Although the benefits of mammography are well established, many remain skeptical of the value of mammography for American Indian women.
This skepticism stems in part from a belief that breast cancer is too rare an event among American Indians to warrant widespread screening.
The validity of this assumption for Northern Plains Indians is challenged by a discussion of the limitations of available data on breast cancer in American Indian populations (including lack of generalizability, underestimation, and an overreliance on relative rather than absolute measures of cancer incidence) and by findings from the Minnesota Breast and Cervical Cancer Control Program, a federally funded program providing free breast and cervical cancer screening to American Indian and other women in Minnesota.
In light of this information, the authors recommend that the low priority of mammography for American Indian women be reconsidered.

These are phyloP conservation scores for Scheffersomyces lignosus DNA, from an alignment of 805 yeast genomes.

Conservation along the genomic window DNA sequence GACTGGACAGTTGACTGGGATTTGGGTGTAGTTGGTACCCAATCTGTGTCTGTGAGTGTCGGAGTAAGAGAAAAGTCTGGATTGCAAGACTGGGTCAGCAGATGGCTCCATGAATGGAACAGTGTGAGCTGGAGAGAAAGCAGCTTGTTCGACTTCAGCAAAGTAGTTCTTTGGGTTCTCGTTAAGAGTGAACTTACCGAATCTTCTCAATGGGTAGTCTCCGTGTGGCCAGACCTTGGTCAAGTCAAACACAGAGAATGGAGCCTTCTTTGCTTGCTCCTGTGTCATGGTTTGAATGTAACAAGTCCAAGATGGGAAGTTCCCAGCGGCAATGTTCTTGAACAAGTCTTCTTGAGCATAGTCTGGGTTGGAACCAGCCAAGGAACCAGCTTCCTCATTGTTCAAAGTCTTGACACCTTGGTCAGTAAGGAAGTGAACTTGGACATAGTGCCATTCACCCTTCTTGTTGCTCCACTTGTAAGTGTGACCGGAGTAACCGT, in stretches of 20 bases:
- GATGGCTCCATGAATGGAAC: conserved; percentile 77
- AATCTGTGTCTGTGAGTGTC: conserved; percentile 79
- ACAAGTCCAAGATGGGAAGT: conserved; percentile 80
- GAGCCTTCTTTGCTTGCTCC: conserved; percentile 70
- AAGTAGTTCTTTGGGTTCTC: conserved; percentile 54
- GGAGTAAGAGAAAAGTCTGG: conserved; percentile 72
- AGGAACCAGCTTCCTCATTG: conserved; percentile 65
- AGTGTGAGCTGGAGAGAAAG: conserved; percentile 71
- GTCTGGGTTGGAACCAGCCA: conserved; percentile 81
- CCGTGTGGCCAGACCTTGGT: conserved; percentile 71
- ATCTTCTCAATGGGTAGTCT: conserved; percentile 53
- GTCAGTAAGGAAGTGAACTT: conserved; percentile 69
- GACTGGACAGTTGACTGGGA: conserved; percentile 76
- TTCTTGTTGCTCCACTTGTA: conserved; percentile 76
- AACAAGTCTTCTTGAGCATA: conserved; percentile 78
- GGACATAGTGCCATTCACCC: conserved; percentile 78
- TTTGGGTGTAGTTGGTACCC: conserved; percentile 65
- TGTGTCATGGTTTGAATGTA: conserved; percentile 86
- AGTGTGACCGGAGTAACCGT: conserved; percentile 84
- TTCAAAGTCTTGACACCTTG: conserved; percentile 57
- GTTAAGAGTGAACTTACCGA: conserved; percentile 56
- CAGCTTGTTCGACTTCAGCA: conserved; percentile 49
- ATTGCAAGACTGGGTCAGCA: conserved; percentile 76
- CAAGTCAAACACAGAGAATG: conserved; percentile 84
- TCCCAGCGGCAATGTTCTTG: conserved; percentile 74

Mots-clés Pascal : Mammographie, Tumeur maligne, Glande mammaire, Ethnie, Amérindien, Epidémiologie, Risque, Indication, Dépistage, Femme, Homme, Prévention, Etats Unis, Amérique du Nord, Amérique, Radiodiagnostic, Glande mammaire pathologie
Mots-clés Pascal anglais : Mammography, Malignant tumor, Mammary gland, Ethnic group, Amerindian, Epidemiology, Risk, Indication, Medical screening, Woman, Human, Prevention, United States, North America, America, Radiodiagnosis, Mammary gland diseases
Notice produite par :
Inist-CNRS - Institut de l'Information Scientifique et Technique
Cote : 97-0447549
Code Inist : 002B20E02. Création : 03/02/1998.